Written by a legend in our head office of Australia who once featured in the best surfing movie of all time, Blue Crush.
When you’ve grown up surfing, Hawaii is the Holy Grail. Big waves, shallow reefs, but it’s the ultimate place to surf. It’s the Grand Final, the Super Bowl if you will of surfing, and I’m sure I’m not alone in saying that I absolutely shat myself and actually thought about crying at one point as I nearly drowned underneath tonnes of white water at Pipeline.
I’m really lucky that I’ve travelled and surfed all over the world, one of the perks of job I suppose, and I’ve spent a huge amount of time in Hawaii. Some work, some play, but mostly getting scrapped along the reefs after having huge waves land on my head. I’m not talking about Waikiki here either, I’m talking places like Waimea Bay, Off The Wall, Pipe etc. (I’d also add a wave called Backdoor to that list but its sounds kind of dirty)
When you surf the North Shore you fly into Honolulu airport and then you’ve got about an hour’s drive on the Kam Highway, cruising through country towns and pineapple fields but you’re seriously shit scared on what should be an incredibly pleasant drive through the sunshine. You get to the top of the island and head down towards Haleiwa and you see all these waves breaking miles out to sea and the surf looks enormous and you just want to go home to your mum but you know if you don’t surf that surf you’ll forever regret it.
After you’ve stopped for the first of four nervous pee’s, you pass through the Haleiwa, this classic surf town stuck in the 70’s and onwards along what is basically a single lane country road past Waimea Bay (yep that Waimea Bay), Pupukea and you’ll try to find a park somewhere around the school opposite Pipeline (you know the one where the girl gets dropped off at in Blue Crush). After finally finding a park over a kilometre away (it’s always packed on the North Shore), your hearts beating at 150 a minute and you wander down the path between the houses and you’re hoping it’s not too big and there aren’t hundreds of people already in the surf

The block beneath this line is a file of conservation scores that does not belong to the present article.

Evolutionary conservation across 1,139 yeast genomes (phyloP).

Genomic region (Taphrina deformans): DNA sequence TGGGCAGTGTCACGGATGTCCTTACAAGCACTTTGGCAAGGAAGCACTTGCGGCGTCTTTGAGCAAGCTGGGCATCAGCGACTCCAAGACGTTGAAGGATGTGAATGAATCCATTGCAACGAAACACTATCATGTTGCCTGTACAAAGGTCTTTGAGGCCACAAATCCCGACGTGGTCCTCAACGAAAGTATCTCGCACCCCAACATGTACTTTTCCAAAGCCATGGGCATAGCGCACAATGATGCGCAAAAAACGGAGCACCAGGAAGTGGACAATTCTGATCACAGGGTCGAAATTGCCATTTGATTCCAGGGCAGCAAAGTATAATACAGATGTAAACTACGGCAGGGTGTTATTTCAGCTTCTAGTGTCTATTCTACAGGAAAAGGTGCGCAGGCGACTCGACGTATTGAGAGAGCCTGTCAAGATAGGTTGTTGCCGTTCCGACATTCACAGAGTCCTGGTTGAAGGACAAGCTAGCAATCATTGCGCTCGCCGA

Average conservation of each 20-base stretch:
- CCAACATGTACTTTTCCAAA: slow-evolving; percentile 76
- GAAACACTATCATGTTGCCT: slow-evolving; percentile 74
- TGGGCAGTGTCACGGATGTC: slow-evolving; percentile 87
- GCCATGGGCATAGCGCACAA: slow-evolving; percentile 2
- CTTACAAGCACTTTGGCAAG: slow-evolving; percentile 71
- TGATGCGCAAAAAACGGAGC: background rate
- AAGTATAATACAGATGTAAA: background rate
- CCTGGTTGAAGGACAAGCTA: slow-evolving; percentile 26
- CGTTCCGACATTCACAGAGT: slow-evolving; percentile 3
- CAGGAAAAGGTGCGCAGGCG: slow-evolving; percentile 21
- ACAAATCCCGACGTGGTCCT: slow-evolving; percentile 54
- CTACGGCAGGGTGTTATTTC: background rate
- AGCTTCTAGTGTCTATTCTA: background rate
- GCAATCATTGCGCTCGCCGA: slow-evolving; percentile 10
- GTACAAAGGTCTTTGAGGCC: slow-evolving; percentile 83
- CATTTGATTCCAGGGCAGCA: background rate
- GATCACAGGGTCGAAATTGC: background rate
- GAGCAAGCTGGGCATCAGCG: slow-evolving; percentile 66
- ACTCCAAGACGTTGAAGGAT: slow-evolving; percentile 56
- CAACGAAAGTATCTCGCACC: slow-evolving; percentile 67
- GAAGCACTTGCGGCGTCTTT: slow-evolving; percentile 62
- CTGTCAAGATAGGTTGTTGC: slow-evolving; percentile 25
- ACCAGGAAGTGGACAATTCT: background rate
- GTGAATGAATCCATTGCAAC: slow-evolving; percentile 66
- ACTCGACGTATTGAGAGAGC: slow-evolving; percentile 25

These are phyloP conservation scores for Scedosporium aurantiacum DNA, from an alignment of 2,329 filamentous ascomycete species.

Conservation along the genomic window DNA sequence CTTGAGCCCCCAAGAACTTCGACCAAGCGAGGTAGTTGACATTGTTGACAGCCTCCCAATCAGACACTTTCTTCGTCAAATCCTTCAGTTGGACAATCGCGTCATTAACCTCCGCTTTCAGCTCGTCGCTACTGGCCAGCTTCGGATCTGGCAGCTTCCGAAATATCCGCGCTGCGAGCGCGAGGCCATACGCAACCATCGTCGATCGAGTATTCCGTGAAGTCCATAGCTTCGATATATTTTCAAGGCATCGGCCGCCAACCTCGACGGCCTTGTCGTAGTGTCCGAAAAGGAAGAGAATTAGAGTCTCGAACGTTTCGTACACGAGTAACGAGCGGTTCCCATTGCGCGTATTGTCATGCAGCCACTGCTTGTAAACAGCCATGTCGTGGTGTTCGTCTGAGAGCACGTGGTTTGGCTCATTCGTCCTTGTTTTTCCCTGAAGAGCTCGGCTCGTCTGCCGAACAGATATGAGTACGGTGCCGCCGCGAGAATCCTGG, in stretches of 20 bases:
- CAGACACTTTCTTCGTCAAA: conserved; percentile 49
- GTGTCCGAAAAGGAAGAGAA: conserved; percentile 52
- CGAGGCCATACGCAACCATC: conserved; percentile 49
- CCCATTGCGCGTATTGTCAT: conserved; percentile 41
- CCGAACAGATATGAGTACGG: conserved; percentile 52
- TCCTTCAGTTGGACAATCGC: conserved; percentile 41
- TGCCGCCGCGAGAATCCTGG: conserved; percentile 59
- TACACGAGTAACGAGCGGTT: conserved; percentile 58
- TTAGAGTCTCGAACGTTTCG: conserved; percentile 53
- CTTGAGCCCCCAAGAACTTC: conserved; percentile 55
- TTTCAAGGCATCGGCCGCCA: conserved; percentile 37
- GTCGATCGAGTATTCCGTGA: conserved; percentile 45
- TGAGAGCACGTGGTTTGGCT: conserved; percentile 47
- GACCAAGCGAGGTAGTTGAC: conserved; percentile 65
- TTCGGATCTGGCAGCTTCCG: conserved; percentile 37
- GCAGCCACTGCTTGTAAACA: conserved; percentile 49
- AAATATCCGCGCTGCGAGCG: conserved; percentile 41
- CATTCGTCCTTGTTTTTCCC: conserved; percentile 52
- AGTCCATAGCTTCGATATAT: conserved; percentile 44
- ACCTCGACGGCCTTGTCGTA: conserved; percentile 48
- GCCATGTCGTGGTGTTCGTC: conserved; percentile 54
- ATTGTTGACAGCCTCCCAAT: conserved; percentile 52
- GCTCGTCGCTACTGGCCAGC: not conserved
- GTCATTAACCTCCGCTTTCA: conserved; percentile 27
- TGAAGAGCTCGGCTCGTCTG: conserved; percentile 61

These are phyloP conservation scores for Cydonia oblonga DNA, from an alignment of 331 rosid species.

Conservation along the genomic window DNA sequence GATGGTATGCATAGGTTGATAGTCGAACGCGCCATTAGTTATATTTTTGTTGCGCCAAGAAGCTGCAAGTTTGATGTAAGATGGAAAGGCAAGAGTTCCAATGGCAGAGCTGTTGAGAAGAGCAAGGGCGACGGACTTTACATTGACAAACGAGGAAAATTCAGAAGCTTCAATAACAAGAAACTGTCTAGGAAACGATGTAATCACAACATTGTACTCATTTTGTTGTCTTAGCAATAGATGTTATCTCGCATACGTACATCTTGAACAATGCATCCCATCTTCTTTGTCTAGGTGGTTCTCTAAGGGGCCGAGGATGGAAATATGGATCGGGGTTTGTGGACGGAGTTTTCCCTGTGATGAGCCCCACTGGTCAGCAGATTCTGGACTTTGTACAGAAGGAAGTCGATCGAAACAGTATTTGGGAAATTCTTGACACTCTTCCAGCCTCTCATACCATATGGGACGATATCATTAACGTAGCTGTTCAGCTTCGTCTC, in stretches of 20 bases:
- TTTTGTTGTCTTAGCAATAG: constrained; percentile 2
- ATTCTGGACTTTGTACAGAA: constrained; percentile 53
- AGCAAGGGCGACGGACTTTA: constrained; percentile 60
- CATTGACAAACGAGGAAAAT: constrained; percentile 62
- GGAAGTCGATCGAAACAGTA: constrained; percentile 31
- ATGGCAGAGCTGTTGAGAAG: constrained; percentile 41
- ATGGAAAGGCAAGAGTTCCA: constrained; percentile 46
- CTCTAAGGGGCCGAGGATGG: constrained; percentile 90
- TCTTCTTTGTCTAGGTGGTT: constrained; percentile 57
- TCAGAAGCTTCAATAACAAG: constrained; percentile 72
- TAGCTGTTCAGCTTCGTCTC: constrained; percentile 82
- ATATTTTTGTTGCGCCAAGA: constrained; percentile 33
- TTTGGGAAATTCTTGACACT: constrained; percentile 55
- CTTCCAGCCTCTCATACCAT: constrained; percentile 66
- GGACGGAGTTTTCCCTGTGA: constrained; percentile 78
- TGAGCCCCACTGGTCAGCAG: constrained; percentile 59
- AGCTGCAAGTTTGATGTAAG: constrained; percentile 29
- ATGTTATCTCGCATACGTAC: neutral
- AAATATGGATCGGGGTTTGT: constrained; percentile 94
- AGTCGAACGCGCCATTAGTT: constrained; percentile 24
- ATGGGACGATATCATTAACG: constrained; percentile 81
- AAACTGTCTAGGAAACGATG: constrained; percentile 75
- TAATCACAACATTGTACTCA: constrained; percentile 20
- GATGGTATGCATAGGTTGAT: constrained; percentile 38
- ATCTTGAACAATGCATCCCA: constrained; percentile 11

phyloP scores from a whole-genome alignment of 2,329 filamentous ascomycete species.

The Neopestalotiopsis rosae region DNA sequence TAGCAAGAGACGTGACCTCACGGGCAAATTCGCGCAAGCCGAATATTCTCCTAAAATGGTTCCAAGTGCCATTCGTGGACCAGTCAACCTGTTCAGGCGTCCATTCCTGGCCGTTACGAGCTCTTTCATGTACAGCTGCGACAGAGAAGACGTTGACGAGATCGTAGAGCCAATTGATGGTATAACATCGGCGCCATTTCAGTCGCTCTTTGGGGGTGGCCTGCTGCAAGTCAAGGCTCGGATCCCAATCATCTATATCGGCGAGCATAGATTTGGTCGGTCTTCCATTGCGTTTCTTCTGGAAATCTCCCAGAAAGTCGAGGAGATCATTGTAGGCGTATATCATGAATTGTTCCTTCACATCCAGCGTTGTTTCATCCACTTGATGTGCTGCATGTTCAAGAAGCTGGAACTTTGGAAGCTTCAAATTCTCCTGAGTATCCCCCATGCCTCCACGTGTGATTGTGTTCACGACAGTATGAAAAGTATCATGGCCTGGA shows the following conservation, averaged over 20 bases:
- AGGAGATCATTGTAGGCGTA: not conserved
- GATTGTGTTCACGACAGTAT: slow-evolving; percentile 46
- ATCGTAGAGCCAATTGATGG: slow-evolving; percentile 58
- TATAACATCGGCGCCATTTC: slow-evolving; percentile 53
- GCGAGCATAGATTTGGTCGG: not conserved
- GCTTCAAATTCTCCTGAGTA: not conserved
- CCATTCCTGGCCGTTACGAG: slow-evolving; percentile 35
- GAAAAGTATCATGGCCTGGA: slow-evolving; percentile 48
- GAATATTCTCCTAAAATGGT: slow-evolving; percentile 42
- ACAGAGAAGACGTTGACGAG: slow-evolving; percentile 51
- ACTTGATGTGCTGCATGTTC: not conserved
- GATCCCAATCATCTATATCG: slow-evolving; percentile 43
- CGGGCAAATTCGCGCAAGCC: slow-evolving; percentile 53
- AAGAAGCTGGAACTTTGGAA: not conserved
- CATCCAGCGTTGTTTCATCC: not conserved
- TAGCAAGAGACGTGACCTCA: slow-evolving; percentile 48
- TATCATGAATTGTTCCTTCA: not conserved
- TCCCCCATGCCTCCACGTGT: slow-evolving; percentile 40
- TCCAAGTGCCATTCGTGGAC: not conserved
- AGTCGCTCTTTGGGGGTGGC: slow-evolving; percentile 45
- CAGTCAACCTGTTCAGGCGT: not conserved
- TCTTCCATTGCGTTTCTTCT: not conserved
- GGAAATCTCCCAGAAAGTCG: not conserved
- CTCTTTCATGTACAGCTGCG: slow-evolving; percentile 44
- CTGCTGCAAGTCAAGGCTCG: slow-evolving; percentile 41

You’re at the top of the stairs or end of the trail, say hey to a few others nervously checking out the surf and if you’re in luck you’re looking out at the most perfect waves you’ll ever see in your life. The North Shore is one of the only places where you can be 100 metres from waves that are four or five stories high and you can hear the sound of the water as it spits out of the barrel like a shotgun. When the waves are huge you do this weird thing… where you wait for an hour or so counting the minutes between the “sets” which are the biggest waves that are coming through, so when you’re out in the water you know that if you can’t get any of the biggest and best waves (and you won’t) that you’ve got X number of minutes to catch one of the smaller (yet still massive) “scraps” before the next set comes and breaks on your head, washing you all the way into the beach to the laughter of the crowds that line the backyards of the houses overlooking Pipeline.
With some luck you’ll score 2 or 3 waves every hour. Doesn’t sound much does it? But surfing in Hawaii is like being thrown into a Lion’s cage with nothing but harsh words and a snickers bar to protect yourself. Not only are you trying to catch the best and biggest waves of your life, you’re trying to get them amongst the best and most aggressive surfers in the world, without trying to catch a wave on the head that will grind you into the reef or push you in and under the caves and overhangs of the Pipeline reef. Add to that the “death whistle” which is if you get in the way of a local or in any way endanger someone in the surf, this loud whistle permeates from the backyards and you’ll be met on the beach by one of the Wolfpak. So pretty much, just don’t cut any one off!
If you’ve managed to survive all of that, head down to Ted’s Bakery and grab yourself a signature cream pie, you’ve basically just cheated death… calories mean nothing now.